But perhaps the most important of all the side characters added to the adaptation is Moriarty, this season’s major antagonist. Moriarty was introduced at the end of the previous season[4], and is shown to be what Sherlock could have been if he was not on the side of the angels. (Thompson, Fall) Throughout the season, Moriarty acts as a looming threat that is inevitably going to come to the forefront and ruin Sherlock. Moriarty is highly intelligent and extremely clever, but he needs a diversion to pass the time when all that surround him are ordinary people[5]. He decides to mess up Sherlock’s life, not realizing that Sherlock is not just cleverer than an ordinary person, but as clever and dangerous as Moriarty[6]. (Thompson, Fall) In the context of the episode, Moriarty acts as the catalyst for the events of the ending to happen[3]. (Moffat, Scandal)
There are many important reasons why these characters are in the episode. For Molly and Mycroft, they exist to be side characters to the series and, like any good character in a TV show, grow as the show continues. Mycroft, in particular, exists to be a warped mirror of Sherlock, where they’re similar in many aspects, but there are parts of them that are alien to the other. As for Moriarty, apart from killing Sherlock, he exists in the series to be an inversion of Sherlock (psychopathic to Sherlock’s sociopathic, jovial to his seriousness, etc.).

Another example of change is a main character whose role expanded from the original: John Watson. In the original, Watson is a married everyman and his role is to narrate the adventures of Sherlock Holmes. However, in the adaptation, he is not married because his wife, Mary, is not introduced until the premiere of the next season. That does not mean that John lacks a love life. For example at the aforementioned Christmas party, Watson invites his current girlfriend who proceeds to dump him because she doesn’t want to compete with Sherlock, with whom Watson seems to have a stronger bond. In addition she is frustrated with Watson because he continually mixes her up with his previous girlfriends. (Moffat, Scandal)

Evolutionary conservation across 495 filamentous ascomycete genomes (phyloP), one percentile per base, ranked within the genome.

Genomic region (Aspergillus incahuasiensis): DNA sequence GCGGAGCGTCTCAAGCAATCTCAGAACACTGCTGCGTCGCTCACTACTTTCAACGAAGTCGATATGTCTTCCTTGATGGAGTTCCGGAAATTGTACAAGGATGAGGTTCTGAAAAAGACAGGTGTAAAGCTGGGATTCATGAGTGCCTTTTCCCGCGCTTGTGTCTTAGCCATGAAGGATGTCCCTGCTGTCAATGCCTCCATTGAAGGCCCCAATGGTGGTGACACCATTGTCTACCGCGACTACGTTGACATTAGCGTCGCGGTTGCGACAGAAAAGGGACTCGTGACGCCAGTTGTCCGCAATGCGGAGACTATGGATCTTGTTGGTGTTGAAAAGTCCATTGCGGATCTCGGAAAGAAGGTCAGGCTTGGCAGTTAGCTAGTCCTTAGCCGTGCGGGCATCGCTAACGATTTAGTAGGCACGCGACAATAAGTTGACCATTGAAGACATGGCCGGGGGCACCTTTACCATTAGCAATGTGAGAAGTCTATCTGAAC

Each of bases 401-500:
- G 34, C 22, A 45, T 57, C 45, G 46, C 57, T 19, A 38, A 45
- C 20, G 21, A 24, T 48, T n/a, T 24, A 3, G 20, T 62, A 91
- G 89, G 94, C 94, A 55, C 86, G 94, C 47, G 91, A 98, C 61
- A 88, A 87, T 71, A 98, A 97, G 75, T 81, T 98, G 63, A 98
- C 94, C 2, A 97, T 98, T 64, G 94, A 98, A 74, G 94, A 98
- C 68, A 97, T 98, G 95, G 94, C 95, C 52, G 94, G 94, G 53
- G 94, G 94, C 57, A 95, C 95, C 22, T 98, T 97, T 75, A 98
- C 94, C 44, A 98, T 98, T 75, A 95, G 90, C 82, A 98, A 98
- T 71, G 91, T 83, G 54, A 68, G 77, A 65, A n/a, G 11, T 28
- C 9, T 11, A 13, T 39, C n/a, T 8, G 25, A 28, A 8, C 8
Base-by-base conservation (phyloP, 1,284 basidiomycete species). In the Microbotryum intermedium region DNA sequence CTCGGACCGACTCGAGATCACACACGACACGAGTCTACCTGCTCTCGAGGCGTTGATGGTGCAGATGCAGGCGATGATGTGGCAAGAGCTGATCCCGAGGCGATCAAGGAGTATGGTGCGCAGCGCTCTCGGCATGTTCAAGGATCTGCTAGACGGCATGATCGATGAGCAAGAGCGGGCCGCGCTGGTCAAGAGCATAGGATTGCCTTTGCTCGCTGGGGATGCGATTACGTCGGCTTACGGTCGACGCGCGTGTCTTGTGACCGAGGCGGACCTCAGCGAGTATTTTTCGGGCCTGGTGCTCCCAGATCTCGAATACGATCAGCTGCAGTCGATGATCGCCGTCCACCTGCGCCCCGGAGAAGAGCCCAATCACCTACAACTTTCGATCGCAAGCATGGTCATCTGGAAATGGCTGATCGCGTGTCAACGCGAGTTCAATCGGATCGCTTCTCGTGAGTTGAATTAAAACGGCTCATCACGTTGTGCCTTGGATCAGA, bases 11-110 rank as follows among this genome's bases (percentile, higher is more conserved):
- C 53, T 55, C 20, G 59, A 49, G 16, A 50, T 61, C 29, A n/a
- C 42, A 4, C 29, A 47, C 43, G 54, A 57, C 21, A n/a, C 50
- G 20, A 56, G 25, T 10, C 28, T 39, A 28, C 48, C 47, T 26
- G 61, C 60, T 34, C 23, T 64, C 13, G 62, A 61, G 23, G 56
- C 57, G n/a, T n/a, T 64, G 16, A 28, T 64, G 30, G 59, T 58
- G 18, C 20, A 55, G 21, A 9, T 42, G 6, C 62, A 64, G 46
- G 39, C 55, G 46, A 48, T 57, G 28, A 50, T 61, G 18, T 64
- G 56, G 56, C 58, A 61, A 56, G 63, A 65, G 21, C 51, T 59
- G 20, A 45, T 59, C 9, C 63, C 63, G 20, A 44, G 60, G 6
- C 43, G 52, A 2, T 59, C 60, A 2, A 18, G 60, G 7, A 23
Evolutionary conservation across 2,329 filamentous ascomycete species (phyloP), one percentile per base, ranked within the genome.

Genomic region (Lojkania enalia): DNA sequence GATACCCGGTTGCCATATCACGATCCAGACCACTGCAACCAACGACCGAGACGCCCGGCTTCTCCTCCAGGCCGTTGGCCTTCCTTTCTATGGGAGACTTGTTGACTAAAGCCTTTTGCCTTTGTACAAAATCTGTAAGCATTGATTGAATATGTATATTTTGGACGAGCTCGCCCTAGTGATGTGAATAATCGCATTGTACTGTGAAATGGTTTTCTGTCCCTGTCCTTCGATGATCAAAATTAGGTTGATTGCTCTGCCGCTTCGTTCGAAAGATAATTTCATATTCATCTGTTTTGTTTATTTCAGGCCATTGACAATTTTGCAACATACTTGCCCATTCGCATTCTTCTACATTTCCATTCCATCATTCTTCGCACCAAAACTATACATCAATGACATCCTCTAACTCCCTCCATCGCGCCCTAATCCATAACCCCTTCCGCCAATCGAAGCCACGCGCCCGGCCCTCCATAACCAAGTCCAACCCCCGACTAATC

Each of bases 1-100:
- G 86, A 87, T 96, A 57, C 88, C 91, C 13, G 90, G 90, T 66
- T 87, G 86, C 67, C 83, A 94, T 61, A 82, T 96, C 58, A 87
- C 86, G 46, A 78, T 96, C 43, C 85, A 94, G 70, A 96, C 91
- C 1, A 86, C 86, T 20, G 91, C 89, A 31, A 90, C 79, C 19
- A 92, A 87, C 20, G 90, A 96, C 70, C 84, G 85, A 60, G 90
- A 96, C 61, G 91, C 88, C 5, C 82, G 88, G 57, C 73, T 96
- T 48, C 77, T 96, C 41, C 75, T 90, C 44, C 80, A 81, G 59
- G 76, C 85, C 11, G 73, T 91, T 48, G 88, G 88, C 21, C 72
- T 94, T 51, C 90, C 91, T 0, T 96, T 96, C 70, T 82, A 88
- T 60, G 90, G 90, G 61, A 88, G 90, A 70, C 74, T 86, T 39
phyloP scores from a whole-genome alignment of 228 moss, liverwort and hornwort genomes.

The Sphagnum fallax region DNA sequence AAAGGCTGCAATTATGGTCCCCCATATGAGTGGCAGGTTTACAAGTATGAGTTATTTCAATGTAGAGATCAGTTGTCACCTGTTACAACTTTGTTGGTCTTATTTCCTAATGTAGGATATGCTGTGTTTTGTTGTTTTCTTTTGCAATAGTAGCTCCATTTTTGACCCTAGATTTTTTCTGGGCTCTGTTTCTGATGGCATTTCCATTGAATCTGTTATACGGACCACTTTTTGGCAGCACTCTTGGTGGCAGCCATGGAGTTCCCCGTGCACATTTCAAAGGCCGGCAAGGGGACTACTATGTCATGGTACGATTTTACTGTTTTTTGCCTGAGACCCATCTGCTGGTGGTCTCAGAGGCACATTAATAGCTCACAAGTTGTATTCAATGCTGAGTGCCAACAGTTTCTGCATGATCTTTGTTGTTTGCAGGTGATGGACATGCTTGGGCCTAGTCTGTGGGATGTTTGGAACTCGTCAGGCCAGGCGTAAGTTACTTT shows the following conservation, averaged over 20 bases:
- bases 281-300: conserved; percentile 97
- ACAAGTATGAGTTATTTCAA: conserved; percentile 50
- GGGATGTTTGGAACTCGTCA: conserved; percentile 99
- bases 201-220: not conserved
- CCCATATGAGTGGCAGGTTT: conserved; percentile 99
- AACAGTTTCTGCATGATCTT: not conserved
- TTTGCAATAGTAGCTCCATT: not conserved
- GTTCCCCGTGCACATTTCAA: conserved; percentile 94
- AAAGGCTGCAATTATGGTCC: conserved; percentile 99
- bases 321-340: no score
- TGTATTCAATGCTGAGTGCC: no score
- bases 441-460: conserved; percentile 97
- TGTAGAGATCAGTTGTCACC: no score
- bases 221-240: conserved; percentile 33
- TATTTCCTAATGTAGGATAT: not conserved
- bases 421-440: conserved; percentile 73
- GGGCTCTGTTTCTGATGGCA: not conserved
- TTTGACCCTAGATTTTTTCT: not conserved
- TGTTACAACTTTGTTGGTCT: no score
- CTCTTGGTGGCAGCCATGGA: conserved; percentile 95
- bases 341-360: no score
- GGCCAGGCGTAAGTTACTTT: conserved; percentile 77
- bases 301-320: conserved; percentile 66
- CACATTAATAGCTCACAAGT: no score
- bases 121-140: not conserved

This is an important change because it ties into an idea that isn’t brought into the forefront until the end of season three: What kind of person would go out on life threatening adventures with Sherlock after serving in Afghanistan? The answer to this question, as mentioned in His Last Vow, is “John, you are addicted to a certain lifestyle. You’re abnormally attracted to dangerous situations and people...” (Moffat, Vow) So of course a relationship with a normal person isn’t going to work: because John isn’t normal, no matter how much he thinks he is. He’s the kind of person who would, instead of acting surprised and befuddled by Sherlock’s return, hit Sherlock multiple times. (Gatiss, Hearse) He’s the kind of person who would make jokes at the expense of the man he just killed. (Moffat, Pink) He’s the kind of person who would be bored with suburbia. (Moffat, Vow) He’s the kind of person who would be fine with killing someone despite being a doctor. (Moffat, Pink) He’s the kind of person who would bring a gun to Sherlock’s parents house. He’s the kind of person who would still be in love with Mary despite her shooting his best friend and everything she told him about her being a lie[7]. (Moffat, Vow) He’s the kind of person whose best friend would be Sherlock Holmes. (Moffat, Gatiss, Thompson, Three)